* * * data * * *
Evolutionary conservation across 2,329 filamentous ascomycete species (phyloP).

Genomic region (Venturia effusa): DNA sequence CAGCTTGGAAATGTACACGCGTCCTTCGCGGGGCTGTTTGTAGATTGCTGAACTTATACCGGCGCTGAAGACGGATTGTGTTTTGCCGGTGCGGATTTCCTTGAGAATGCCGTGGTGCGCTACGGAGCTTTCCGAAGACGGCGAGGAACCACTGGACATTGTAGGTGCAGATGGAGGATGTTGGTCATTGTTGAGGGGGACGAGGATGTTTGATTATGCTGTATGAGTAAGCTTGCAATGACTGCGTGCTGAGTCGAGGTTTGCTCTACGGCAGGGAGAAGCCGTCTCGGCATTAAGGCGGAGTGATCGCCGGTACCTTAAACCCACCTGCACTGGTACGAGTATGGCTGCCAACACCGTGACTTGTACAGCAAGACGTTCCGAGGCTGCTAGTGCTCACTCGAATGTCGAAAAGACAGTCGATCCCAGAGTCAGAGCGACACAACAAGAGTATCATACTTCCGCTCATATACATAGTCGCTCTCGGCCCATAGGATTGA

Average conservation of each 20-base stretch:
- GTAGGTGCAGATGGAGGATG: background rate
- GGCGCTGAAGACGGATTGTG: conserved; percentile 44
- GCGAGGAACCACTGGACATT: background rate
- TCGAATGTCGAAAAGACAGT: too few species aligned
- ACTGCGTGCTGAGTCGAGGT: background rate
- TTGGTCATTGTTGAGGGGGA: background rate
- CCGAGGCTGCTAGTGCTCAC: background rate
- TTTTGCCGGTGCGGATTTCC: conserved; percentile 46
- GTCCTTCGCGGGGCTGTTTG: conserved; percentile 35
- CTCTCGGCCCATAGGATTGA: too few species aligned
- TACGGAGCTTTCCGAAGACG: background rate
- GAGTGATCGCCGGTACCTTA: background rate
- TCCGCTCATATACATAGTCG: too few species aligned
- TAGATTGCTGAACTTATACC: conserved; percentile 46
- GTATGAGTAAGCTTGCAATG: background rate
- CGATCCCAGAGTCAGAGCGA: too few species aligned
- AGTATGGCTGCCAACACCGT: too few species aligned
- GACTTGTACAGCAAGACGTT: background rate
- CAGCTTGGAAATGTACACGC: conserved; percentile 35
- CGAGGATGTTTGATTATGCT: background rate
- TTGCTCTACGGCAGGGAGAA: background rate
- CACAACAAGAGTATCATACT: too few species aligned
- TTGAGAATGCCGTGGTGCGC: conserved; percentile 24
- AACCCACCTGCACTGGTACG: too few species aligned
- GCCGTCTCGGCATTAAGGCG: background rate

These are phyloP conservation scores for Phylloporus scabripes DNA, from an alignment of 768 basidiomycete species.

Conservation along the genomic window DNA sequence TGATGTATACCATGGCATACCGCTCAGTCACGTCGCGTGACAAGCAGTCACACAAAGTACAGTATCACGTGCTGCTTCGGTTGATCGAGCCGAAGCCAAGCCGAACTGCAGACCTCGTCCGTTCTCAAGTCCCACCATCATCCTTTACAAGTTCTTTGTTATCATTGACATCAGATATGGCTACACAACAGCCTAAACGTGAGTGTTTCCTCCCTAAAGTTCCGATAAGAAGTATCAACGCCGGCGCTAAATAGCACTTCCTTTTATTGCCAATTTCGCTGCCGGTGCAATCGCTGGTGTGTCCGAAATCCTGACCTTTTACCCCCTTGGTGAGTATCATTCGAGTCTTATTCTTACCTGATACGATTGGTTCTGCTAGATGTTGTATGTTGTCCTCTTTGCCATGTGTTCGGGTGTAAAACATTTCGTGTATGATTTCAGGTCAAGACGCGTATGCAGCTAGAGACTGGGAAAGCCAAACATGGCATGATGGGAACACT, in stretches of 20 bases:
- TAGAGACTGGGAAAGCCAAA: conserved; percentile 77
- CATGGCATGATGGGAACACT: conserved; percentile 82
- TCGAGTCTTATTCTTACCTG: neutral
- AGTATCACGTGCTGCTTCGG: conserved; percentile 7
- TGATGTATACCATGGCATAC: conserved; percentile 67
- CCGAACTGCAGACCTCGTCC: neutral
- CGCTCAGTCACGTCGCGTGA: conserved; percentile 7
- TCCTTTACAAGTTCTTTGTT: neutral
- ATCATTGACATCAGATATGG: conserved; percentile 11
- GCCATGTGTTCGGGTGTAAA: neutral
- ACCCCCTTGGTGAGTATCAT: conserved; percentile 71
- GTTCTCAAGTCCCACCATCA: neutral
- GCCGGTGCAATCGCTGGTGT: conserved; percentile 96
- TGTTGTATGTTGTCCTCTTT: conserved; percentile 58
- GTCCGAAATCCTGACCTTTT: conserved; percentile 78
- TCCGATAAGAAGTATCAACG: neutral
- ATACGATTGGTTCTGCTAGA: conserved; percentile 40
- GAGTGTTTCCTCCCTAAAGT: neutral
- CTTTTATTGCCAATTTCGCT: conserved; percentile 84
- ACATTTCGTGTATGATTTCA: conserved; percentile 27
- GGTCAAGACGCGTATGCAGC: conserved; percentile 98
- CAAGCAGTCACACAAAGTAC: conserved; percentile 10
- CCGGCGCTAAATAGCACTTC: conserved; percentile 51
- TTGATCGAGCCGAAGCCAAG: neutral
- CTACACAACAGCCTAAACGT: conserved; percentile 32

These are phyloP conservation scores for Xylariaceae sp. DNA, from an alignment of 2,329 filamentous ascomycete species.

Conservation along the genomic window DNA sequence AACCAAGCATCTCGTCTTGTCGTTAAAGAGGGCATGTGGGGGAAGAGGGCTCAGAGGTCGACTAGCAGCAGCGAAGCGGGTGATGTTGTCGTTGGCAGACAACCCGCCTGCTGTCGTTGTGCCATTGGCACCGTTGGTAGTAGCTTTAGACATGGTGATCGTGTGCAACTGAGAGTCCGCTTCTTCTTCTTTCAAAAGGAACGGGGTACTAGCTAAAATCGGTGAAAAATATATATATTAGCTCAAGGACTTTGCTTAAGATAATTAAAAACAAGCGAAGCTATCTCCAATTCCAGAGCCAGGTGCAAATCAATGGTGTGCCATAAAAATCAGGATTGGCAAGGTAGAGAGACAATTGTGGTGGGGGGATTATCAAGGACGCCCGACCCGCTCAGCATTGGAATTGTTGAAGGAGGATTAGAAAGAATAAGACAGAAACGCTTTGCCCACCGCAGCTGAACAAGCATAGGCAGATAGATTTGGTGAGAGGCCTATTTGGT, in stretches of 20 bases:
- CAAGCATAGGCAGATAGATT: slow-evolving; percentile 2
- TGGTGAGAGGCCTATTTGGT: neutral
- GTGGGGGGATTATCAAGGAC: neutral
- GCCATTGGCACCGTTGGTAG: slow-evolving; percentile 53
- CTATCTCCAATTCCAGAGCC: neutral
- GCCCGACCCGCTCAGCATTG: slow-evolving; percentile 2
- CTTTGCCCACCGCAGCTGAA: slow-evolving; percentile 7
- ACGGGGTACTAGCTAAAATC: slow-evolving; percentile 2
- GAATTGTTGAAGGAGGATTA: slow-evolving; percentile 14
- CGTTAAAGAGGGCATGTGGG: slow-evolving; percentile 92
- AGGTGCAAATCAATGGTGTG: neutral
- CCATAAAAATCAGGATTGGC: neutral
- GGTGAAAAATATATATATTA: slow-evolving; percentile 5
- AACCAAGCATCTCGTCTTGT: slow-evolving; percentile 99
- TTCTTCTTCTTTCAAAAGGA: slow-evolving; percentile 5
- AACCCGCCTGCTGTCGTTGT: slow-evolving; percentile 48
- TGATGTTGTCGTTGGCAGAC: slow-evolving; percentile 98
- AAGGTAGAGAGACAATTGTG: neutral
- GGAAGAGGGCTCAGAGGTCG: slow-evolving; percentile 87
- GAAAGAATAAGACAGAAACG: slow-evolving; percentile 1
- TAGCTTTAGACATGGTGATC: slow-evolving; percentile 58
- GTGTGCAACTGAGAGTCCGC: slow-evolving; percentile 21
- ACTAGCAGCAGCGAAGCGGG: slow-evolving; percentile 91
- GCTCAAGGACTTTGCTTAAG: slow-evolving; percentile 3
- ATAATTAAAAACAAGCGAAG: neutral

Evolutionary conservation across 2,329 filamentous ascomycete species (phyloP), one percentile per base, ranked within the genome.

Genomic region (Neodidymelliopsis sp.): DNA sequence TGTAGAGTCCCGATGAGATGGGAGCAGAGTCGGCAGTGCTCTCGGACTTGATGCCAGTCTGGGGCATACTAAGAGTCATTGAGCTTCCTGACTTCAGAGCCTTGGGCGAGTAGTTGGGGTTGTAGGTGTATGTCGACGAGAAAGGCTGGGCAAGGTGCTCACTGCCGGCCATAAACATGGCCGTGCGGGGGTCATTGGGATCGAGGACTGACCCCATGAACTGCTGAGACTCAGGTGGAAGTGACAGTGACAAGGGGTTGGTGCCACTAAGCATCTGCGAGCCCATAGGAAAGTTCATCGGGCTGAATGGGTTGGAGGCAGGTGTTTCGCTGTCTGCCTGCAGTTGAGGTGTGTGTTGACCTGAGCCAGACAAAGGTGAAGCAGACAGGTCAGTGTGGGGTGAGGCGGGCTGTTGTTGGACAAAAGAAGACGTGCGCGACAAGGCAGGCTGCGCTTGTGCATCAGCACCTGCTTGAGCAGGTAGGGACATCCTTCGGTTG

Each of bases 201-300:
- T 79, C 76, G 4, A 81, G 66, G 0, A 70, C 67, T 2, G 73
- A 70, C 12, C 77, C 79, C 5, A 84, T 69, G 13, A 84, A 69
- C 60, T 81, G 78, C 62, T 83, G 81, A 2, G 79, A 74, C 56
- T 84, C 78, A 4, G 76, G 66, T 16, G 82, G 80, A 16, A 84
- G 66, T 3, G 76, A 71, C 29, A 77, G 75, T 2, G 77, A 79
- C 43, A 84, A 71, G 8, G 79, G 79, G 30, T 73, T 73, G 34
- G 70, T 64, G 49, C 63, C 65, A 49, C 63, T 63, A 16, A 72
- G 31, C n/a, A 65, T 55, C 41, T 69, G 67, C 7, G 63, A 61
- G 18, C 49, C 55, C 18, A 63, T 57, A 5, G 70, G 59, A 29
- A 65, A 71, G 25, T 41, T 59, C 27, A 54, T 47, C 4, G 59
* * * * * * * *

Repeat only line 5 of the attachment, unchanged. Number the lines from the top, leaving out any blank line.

- GGCGCTGAAGACGGATTGTG: conserved; percentile 44